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Lively percussion

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Swarm energizes with primal movement, unusual drums

Who: Swarm 

When: Performance Aug. 9, 7 p.m.; Workshop Aug. 10

Where: Millennium Place

Can’t get those feet to quit tapping?

Spend the night with Swarm, the funky futuristic percussion group at Millennium Place theatre tonight.

Based around the Japanese drum tradition known as takeido, the members of Swarm calls themselves "an alternative percussion group."

Their artistic vision explores "the never-ending possibilities of merging music and movement with a myriad of creative structures."

And what makes them so funky?

They spin, jump, and dance as they perform, a choreography of primal movements.

The artists are also offering a learning seminar on Saturday, Aug. 10. A one hour workshop for teens starts at 10 a.m., and a children's workshop starts at 11:30 a.m. Children must be accompanied by an adult.

Swarm gears their workshop to action drumming and exploration of rhythm patterns. The goal is to inspire interest in the arts, and expose young people to alternate modes of composing music.

And in these eco-sustainable times, their drums pass the mark.

Recycled materials form the basis for all of the drums in the show, a lively act which promises syncopated staccato and other aural delights.

Drums are usually formed by stretching skin over the ends of a cylindrical frame or hollow hemisphere. Sound is produced by striking the surface.

Swarm uses drum shells that include crushed metal barrels, carved PVC sewer pipes and other recycled materials.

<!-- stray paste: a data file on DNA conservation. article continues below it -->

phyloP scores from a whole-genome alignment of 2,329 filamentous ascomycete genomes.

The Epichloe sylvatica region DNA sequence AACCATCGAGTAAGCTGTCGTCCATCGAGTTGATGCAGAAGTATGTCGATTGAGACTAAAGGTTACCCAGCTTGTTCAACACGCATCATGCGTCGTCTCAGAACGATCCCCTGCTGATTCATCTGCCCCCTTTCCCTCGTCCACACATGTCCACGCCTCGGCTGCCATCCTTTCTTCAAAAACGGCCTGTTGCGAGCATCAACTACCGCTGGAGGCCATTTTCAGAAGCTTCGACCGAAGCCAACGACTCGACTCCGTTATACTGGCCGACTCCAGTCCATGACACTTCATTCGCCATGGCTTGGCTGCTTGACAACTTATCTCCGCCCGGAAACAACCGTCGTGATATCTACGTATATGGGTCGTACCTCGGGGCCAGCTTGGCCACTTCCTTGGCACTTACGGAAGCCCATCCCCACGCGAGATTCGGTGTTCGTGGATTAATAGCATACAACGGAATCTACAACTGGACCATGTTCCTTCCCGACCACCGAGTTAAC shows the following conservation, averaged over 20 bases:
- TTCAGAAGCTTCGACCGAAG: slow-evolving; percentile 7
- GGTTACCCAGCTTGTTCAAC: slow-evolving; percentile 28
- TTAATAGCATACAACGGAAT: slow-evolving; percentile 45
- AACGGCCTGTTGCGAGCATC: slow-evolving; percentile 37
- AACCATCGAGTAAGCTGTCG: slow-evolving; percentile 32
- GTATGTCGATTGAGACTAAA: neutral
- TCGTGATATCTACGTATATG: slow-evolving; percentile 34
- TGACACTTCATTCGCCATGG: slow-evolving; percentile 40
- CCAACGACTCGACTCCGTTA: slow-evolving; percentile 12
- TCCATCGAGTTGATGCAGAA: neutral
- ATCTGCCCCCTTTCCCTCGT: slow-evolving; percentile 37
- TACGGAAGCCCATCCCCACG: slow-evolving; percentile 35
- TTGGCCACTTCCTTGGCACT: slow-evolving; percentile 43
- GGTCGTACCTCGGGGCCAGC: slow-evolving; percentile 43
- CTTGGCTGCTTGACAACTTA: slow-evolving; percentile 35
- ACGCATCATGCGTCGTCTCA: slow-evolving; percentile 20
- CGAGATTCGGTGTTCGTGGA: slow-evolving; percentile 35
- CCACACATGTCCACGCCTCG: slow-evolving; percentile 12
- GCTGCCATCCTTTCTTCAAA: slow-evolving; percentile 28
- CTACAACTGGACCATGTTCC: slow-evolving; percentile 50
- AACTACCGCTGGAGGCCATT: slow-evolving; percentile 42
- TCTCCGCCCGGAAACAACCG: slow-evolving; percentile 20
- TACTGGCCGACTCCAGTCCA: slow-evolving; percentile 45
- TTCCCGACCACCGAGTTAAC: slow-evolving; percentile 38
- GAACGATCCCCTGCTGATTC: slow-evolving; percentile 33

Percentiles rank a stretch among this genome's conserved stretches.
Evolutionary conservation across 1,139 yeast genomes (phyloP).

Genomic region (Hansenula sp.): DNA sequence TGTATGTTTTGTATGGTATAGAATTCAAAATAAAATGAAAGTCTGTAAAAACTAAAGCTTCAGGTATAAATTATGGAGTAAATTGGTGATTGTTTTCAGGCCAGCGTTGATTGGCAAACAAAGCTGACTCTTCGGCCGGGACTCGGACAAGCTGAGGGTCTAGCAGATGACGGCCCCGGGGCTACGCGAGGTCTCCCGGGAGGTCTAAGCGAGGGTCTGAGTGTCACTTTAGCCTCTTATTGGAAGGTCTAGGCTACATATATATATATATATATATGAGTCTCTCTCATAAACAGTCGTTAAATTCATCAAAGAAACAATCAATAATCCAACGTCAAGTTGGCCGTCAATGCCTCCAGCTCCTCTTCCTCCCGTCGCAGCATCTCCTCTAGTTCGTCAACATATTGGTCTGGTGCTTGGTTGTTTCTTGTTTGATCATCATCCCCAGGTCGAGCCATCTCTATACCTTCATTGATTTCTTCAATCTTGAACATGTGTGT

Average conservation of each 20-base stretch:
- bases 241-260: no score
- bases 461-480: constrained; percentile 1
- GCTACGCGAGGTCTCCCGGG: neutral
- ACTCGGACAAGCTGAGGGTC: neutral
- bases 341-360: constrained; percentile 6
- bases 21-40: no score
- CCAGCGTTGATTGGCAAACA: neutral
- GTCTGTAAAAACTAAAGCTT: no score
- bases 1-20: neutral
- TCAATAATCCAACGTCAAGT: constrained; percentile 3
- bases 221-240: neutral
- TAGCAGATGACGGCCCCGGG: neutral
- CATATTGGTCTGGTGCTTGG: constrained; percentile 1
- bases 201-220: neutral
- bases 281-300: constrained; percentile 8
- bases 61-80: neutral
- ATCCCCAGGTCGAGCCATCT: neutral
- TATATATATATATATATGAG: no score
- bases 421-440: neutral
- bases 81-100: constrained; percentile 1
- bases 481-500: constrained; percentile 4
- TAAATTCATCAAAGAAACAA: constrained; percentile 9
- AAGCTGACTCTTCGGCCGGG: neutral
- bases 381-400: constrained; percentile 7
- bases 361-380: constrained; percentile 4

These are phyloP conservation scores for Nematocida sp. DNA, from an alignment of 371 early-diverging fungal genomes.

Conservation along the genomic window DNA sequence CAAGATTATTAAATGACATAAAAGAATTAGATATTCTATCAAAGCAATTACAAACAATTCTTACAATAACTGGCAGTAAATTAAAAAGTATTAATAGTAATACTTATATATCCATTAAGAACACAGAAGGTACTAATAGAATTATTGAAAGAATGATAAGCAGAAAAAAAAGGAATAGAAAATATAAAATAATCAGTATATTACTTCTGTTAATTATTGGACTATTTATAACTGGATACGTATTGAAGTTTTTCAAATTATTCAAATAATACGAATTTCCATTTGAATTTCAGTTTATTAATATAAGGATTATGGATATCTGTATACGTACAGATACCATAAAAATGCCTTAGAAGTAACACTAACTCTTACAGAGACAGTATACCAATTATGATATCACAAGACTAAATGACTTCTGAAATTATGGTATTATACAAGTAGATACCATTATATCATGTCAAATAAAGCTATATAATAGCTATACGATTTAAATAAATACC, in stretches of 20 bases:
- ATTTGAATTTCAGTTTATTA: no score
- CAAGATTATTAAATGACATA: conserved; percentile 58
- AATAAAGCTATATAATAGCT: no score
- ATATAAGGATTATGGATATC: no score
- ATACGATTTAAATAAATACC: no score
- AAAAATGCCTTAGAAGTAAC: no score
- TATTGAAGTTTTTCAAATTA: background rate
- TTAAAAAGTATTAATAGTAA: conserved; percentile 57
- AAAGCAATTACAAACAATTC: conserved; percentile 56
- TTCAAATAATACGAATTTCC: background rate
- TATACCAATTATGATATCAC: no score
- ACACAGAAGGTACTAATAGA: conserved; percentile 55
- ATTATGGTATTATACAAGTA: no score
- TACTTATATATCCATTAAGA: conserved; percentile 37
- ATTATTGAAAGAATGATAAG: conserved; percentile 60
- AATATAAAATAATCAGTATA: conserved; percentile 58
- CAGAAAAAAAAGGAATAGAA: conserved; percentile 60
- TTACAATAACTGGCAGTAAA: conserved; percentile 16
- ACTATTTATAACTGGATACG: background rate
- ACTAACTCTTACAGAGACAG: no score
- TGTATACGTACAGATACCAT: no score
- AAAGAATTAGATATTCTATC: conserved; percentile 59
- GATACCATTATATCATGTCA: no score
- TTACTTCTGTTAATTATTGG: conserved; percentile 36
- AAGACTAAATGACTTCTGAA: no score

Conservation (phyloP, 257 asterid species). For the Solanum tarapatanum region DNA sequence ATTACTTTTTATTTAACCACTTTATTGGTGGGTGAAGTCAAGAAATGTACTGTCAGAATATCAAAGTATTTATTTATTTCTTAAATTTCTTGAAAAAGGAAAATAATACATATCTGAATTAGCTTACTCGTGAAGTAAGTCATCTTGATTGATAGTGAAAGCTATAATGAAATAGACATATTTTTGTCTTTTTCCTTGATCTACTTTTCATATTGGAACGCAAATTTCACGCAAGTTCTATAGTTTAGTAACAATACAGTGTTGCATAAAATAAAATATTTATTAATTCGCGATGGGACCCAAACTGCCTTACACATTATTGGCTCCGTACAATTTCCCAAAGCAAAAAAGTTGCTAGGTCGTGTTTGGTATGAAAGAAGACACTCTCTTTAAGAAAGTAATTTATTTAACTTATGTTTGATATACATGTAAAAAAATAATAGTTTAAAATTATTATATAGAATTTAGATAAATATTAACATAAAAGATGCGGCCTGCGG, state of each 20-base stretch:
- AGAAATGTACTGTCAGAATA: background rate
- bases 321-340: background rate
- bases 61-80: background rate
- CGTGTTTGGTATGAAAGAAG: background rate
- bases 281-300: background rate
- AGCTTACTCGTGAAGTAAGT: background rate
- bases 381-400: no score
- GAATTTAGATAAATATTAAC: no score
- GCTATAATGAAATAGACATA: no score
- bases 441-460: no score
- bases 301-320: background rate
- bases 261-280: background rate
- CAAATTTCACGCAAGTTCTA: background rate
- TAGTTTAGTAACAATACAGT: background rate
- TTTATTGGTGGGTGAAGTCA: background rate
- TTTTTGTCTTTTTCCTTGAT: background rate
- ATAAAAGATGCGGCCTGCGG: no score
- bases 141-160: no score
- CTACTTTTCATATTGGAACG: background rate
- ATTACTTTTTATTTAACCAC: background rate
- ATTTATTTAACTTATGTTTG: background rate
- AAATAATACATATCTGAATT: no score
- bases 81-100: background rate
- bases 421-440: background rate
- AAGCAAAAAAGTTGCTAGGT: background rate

Stands are ornate, made from pieces of scrap metal that allow the drums to tilt at any angle, and move about on wheels.

The Vancouver-based troupe’s credits include Vancouver’s Pride Festival 2002, B.C. Festival of the Arts 2002, and shows at T. Wallace Studios of Vancouver since 1999.

Never conventional, Swarm was filmed by Jeremiah Productions as a post-apocalyptic band in the Jeremiah TV series for the 2001 season.

Swarm members include founder Bill Wallace (MFA, The School of the Art Institute of Chicago and set designer for A Clockwork Orange from the Steppenwolf Theatre), and Winnipeg-born Curtis Mathewson (music theorist and composer for Swarm, jazz musician for Black Cavendish). Daniel Lunn (a performer transplanted from Ottawa), Lauren Weisler (who studied art therapy in Vancouver and is also a photographer and woodworker) and Sacha Levin (clarinet, sex, and bass player who studied music in Ghana) round out the performers. Harold Harrd, who plays the Glass Slipper Club with trio GWH, is audio-visual technician for the band.

Wallace and Mathewson write all music compositions for the show.

Tickets for the Friday performance are $18 for adults, $15 for teens. For more information contact Millennium Place at 604-935-8410.

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